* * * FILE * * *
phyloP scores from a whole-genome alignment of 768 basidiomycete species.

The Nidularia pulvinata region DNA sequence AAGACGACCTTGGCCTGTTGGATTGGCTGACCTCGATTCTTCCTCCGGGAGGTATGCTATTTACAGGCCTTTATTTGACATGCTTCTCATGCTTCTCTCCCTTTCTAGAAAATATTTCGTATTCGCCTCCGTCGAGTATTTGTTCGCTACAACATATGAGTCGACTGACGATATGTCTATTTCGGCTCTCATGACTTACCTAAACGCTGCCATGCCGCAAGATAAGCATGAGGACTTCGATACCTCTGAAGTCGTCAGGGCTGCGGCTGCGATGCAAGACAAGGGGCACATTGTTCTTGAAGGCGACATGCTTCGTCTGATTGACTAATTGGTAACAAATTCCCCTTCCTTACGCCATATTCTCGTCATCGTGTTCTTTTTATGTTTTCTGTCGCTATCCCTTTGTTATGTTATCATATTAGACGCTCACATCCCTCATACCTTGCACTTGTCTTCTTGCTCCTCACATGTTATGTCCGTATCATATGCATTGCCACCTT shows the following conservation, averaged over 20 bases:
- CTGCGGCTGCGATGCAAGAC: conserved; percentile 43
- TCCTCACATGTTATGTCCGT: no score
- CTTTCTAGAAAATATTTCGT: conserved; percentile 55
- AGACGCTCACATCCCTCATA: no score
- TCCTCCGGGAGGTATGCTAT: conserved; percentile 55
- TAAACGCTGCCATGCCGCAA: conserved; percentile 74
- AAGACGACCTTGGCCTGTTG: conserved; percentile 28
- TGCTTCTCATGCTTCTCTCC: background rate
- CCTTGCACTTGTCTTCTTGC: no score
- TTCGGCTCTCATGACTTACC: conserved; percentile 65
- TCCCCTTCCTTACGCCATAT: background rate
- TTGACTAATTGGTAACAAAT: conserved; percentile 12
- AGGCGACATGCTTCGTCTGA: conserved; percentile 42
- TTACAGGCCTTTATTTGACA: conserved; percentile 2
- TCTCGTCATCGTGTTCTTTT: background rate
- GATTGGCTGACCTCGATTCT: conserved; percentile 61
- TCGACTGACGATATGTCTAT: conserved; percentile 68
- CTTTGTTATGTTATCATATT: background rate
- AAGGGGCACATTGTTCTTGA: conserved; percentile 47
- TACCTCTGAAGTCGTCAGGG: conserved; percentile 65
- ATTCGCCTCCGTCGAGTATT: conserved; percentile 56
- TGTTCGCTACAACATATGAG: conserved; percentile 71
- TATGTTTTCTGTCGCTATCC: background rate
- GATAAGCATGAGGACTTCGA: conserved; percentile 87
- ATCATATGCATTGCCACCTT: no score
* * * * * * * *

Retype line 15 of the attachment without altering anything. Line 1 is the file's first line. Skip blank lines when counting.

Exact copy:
- AGGCGACATGCTTCGTCTGA: conserved; percentile 42